Although it cannot be used as an efficient sunscreen, applying shea butter to your skin does provide some additional sun protection. Apply a generous amount over your favourite sunscreen before going outside.

It also protects the skin from pollutants and high winds.

3. It contains anti-inflammatory agents

Shea Butter promotes collagen development and is an excellent moisturiser. It relieves itchiness caused by strained skin while also naturally preventing your skin from clogging. When applied to the skin, shea slows the generation of cytokines and other inflammatory cells.

This may help to reduce irritation caused by environmental factors like dry weather as well as inflammatory skin disorders like eczema.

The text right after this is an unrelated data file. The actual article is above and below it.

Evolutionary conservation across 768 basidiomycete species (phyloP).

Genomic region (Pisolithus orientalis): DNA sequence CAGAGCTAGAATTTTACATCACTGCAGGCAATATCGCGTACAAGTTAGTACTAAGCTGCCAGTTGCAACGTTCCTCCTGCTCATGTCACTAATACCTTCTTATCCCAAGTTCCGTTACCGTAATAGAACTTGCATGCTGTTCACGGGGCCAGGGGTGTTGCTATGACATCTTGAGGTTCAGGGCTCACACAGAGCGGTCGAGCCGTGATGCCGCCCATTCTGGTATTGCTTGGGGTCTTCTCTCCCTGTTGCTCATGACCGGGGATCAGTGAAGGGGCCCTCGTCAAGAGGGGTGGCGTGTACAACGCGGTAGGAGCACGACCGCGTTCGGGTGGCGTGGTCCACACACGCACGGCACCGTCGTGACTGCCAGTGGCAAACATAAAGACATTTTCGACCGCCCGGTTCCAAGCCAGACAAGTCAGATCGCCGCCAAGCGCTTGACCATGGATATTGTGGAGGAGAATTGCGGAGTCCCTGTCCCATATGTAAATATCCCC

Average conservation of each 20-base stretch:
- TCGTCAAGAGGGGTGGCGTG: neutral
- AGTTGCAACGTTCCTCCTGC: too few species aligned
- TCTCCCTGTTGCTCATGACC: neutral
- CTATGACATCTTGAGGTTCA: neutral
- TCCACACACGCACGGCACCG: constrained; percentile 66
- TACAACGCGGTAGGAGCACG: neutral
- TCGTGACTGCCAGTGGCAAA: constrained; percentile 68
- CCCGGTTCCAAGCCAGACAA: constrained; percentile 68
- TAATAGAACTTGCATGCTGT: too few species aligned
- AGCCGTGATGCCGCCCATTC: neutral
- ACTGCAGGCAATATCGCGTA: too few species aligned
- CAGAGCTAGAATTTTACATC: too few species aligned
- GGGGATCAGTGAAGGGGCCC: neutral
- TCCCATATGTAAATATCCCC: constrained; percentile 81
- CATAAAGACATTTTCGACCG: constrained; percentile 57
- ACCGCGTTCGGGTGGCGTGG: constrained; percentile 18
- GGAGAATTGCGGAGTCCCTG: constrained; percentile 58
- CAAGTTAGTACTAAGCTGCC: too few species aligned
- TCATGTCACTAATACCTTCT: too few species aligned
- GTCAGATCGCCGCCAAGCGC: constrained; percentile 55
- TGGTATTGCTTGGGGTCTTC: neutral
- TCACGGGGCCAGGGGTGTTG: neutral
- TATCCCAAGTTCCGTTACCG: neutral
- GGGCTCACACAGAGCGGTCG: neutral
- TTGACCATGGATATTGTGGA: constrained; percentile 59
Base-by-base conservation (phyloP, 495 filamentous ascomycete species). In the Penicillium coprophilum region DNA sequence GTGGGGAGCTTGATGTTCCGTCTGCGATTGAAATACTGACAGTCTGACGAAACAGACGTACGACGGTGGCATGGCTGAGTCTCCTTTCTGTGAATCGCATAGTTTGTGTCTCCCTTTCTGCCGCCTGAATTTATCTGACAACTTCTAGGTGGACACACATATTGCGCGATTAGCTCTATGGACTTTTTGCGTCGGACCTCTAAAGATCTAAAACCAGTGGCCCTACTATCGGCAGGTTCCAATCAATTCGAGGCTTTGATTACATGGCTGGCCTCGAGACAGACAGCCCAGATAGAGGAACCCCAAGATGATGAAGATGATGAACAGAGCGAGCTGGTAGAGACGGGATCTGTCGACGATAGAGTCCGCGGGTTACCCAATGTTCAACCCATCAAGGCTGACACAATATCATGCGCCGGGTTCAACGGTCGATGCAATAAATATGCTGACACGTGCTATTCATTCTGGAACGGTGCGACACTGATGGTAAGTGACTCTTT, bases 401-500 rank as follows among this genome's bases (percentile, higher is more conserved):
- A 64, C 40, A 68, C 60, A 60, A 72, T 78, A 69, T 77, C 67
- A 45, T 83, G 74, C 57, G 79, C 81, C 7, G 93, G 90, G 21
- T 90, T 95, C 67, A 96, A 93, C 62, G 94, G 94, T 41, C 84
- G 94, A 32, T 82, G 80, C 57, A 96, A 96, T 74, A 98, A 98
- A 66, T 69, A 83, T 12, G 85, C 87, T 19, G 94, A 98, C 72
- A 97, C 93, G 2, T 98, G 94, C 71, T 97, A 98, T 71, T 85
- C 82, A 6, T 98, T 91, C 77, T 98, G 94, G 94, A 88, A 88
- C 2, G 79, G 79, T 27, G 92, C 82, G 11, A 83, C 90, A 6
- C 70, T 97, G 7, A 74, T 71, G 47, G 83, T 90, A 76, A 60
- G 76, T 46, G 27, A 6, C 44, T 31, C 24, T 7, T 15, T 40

4. Suitable for all skin types

Shea butter is classified as a tree nut product. However, unlike most tree nut products, it has relatively few proteins that can cause allergies. Shea butter is free of chemical irritants that dry your skin and do not clog pores. As a result, it is suitable for almost any skin type.

5. It moisturises the skin

Shea butter is commonly used for its hydrating properties. These advantages are attributed to shea’s high fatty acid content, which includes linoleic, oleic, stearic, and palmitic acids.

These oils are quickly absorbed into your skin when shea butter is applied topically. They function as a “refatting” agent, replenishing lipids and quickly generating moisture. This repairs the barrier between your skin and the outside world, keeping moisture in and lowering your risk of dryness.

6. It slows immature ageing.

Shea butter’s high amounts of vitamins A and E promote strong antioxidant activity. Antioxidants have a vital role in anti-ageing. They shield your skin cells from free radicals, which can cause premature ageing and dull skin.